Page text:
Crashing a car once seems unlucky. Crashing it twice is bordering on reckless. But to crash it more than 12,000 times? That must be Ford.

As part of a safety program for the upcoming 2012 Ford Focus, the company’s engineers in the United States and Germany performed at least 12,000 impact tests. Not all of them were in the real world. Many were carried out in the less wasteful virtual world, especially in the early days of the project.

“Developing the Focus to meet global standards has resulted in improved crash performance to help protect occupants,” said Matt Niesluchowski, Focus safety manager. By simulating crash tests in the digital realm, which are becoming more and more realistic, it allowed Ford to try out many configurations. “We are using more computer simulations than ever to optimize the designs of all the components that help enhance safety,” said Niesluchowski.

However, when metal meets metal (or concrete), software can only go so far. “The complexity of crash tests, with hundreds of parts and systems interacting, still requires physical testing to validate those simulation results,” said Niesluchowski.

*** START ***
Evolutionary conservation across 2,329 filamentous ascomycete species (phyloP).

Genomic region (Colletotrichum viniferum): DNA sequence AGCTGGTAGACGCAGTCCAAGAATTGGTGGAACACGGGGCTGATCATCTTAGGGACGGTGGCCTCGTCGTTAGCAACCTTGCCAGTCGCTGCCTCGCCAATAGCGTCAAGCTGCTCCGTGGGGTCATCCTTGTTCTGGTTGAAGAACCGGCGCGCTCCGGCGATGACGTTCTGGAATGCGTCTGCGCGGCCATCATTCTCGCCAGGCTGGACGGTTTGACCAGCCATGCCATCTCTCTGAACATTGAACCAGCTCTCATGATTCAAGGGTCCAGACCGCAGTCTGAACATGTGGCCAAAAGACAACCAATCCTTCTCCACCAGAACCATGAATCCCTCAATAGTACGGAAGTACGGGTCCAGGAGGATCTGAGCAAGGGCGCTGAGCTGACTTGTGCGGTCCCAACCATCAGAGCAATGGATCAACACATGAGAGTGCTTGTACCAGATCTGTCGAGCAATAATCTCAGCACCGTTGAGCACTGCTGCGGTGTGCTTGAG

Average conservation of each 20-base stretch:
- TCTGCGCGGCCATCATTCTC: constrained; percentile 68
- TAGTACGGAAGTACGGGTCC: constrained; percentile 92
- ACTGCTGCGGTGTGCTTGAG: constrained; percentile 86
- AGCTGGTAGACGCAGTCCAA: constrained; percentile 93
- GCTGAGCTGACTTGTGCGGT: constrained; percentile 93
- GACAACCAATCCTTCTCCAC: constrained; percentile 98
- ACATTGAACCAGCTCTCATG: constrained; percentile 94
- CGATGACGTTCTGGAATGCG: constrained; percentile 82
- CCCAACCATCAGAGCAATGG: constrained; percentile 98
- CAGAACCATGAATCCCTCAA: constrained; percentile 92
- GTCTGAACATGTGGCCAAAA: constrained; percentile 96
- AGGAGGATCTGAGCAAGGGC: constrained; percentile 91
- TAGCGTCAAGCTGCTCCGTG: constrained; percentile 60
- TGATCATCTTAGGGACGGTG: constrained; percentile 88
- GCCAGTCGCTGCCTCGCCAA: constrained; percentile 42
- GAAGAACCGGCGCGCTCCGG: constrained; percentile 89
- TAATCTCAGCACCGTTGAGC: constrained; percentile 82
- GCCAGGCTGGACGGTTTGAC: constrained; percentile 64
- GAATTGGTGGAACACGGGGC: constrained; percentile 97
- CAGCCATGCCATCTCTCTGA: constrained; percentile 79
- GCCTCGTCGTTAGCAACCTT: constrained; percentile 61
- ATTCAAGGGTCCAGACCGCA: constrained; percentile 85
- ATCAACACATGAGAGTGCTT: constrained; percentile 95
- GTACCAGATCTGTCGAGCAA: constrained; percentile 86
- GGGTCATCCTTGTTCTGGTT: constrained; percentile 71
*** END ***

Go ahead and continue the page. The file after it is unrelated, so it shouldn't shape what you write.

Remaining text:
At least Ford has learned a lot and applied those lessons to its new compact car. The body shell is 55 percent high-strength steel; more than 31 percent of its frame is ultra-high-strength steel. Torsional rigidity is 25 percent greater than the outgoing model. But it isn’t just brute force involved. Instead, there’s a process called “tailor-rolling” where metal components’ thicknesses will vary, the biggest areas being the ones that must withstand the greatest forces. Not only does this allow the car to meet tough crash test regulations around the world, it also saves some weight – a crucial aspect of fuel economy.

Another clever aspect is the use of intelligent airbags. A new design for the driver’s airbag has a curve that lessens the impact on the chest ribs during a front-end collision. The side airbags are vented, reducing pressure on smaller passengers, yet retaining their inflation for taller occupants. And the 2012 Focus will be the first Ford to feature front passenger airbags with adaptive venting. They have been designed to provide better head and neck protection by matching the force of their deployment with the passenger’s size.

The 2012 Ford Focus comes out early in 2011. Pricing has not been announced yet, but the most basic soon-to-be-replaced model starts at $16,640, which might be a useful ballpark.

author photo

Colin Ryan has driven hundreds of cars thousands of miles while writing for BBC Top Gear magazine, Popular Mechanics, the Los Angeles Times, European Car, Import Tuner and many other publications, websites, TV shows, etc.

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